Coming to an AM transmitter near you. The FCC announced that starting immediately, stations can employ Modulation Dependent Carrier Level or MDCL technology on AM transmitters. According to Public Notice DA 11-1535 (.pdf):
Use of MDCL technologies requires a waiver of Section 73.1560(a) of the Commission’s Rules, which sets upper and lower limits for an AM station’s operating power. We hereby establish procedures for AM broadcasters to seek a rule waiver in order to use energy-saving MDCL technologies.
Several transmitter manufacturers offer some version of MDCL in their newer models with the ability to update some older models. Harris Corporation offers something called “Amplitude Modulation Companding” (AMC) and “Adaptive Carrier Control” (ACC). While Nautel includes an option called “Dynamic Carrier Control” (DCC) on all NX series transmitters with the ability to upgrade some older transmitters. Continental offers Controlled Carrier Level Modulation (CCM) on later-model shortwave transmitters by installing SSM modulator, which can be retrofitted.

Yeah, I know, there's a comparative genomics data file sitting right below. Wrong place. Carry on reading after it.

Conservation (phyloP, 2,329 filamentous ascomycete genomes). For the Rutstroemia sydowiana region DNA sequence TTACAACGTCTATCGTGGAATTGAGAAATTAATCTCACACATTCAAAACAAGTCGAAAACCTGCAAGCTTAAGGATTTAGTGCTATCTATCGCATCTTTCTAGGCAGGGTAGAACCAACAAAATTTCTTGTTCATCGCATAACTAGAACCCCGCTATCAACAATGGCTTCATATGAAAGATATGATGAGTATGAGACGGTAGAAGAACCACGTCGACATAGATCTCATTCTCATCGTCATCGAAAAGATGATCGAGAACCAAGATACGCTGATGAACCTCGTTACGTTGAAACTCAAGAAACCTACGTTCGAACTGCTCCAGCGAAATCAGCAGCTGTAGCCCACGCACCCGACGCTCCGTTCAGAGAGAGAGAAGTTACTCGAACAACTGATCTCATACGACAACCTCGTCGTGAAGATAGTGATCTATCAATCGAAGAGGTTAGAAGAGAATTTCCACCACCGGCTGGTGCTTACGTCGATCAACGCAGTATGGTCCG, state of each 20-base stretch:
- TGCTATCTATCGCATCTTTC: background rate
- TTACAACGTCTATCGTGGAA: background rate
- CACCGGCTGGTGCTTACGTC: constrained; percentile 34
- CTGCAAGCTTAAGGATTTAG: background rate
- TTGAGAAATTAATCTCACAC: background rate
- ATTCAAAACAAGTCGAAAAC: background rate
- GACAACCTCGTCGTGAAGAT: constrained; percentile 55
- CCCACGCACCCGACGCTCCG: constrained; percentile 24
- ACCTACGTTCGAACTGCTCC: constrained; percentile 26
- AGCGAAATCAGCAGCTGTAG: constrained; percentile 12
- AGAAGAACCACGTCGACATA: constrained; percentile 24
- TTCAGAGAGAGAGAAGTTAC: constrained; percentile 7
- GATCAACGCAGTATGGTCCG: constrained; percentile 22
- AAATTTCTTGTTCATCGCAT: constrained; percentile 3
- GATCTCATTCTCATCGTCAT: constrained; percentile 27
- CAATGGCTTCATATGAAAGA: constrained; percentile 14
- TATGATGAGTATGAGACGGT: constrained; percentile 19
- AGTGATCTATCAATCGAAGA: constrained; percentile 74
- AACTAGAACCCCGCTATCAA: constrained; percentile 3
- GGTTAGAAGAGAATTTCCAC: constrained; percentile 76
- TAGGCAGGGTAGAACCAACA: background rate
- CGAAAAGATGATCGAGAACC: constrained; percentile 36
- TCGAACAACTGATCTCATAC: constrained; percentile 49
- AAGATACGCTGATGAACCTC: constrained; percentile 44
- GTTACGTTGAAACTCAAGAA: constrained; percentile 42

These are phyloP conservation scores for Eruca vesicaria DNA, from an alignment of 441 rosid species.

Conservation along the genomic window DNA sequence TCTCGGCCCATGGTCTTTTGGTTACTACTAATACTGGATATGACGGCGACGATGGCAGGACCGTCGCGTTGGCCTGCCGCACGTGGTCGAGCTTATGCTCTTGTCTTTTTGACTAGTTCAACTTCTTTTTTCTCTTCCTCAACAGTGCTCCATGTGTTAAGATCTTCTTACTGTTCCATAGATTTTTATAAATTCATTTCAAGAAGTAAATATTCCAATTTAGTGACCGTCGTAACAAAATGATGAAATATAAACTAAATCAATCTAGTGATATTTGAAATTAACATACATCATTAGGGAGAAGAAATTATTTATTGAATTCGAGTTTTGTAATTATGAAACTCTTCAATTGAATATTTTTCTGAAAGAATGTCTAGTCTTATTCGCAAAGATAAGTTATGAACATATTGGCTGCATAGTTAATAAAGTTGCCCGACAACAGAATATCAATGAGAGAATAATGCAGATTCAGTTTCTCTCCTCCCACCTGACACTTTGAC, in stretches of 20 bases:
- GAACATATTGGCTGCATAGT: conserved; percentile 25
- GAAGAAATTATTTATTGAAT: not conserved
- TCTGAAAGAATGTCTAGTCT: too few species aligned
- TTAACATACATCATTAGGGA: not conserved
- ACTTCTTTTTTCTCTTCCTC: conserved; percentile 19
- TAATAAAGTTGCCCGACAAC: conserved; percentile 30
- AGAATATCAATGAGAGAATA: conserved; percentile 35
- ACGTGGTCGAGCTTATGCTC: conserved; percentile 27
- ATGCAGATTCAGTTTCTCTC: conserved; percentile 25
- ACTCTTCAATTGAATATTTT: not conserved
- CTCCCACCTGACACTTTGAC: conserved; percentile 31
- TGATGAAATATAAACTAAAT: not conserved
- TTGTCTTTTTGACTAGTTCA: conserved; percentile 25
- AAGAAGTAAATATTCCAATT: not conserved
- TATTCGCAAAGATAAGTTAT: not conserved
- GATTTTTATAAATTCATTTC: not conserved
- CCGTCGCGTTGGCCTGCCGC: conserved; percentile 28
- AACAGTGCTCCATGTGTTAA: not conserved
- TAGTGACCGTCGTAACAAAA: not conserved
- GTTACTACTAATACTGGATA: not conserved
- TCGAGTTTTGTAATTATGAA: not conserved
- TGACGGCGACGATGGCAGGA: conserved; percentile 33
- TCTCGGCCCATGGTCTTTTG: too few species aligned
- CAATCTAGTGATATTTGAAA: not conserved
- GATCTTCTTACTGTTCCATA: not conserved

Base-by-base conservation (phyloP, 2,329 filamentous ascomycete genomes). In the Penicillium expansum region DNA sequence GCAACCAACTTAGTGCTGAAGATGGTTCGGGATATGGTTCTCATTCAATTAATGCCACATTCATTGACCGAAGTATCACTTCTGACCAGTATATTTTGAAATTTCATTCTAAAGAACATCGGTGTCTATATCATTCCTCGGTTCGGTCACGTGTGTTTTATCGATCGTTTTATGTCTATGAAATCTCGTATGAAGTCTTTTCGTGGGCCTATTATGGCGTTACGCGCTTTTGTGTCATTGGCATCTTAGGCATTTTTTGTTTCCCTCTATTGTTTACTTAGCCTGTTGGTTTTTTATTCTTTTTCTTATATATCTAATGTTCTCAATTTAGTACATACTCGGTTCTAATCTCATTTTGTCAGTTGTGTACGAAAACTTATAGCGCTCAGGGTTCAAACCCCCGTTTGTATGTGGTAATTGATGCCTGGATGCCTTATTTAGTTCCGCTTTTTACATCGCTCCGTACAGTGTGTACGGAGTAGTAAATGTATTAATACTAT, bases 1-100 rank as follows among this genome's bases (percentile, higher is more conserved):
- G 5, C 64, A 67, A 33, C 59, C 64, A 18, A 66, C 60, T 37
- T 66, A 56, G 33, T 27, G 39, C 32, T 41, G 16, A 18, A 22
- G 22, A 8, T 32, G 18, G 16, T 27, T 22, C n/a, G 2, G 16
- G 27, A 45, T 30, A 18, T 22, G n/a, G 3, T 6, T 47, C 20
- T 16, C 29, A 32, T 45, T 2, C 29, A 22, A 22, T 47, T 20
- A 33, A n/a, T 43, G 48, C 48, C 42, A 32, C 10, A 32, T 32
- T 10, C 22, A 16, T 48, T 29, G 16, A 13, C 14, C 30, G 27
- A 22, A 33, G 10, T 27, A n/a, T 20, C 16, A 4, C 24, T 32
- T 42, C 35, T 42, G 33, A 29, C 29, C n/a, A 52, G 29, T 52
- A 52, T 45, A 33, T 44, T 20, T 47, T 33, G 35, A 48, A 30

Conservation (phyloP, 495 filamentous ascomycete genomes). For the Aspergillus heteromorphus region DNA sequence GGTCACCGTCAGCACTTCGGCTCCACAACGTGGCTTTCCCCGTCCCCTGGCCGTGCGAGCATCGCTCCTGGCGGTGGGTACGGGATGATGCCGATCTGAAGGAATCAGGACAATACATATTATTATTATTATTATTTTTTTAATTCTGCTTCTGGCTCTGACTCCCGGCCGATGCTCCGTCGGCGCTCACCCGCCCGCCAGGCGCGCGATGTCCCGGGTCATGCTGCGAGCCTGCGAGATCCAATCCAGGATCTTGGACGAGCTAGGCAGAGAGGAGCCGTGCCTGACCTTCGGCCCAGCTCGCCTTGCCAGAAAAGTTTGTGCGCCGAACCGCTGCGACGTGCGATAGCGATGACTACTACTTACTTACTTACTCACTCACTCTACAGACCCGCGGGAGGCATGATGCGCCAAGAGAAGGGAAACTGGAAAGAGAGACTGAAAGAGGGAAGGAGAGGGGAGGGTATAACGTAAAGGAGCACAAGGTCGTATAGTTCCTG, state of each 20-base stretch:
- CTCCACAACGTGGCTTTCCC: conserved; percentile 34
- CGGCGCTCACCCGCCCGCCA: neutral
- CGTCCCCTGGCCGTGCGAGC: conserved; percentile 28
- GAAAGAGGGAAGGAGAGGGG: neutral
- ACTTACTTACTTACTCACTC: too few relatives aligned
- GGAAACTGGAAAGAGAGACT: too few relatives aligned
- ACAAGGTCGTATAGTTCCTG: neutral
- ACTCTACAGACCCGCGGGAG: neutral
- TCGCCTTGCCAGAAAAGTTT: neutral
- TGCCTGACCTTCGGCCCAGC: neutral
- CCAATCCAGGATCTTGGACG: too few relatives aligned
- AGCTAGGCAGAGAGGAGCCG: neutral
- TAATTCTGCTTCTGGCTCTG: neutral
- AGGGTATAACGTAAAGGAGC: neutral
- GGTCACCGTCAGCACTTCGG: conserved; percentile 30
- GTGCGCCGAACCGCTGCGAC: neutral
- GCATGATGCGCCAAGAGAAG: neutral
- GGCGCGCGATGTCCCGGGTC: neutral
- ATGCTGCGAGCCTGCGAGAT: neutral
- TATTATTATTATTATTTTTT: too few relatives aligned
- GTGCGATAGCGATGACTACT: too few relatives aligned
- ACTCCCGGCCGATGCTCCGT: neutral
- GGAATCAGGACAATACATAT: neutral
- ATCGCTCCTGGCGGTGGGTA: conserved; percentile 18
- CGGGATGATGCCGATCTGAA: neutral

Nautel’s Dynamic Carrier Control (.ppt) (.pdf available here) reduces the carrier level during moderate modulation periods. The effect of this is to increase the perceived loudness at the receiver. During higher modulation periods, the carrier is increased to prevent distortion. The net effect is between 3 – 6 dB carrier reduction. During quite periods, the carrier is returned to full power to reduce noise.
The potential savings are from 20-40%, which for a 10 or 50 KW station, would represent a significant reduction in the power bill. For a 50 kW station running an older transmitter, the savings would fall in the $37,000 to $56,000 per year range. In some cases, smaller stations may be able to get rid of a demand meter, which would also represent significant savings. The threshold for demand meters around here is 5,000 KWh per month.
The FCC further notes that:
The reduction in AM signal power at certain modulation levels inevitably exacts some penalty upon audio quality. Depending on the content of the audio program, MDCL algorithms may introduce some audio distortion or may decrease the signal-to-noise ratio in the receiver. In addition, MDCL algorithms may erode coverage slightly at the fringes of the AM station’s protected service area. Both the long experience of transmitter manufacturers and broadcasters abroad, and the initial reports from experimental operations in Alaska however, indicate that such adverse effects are generally imperceptible.
This would be especially true for higher-powered stations that stand to save the most money.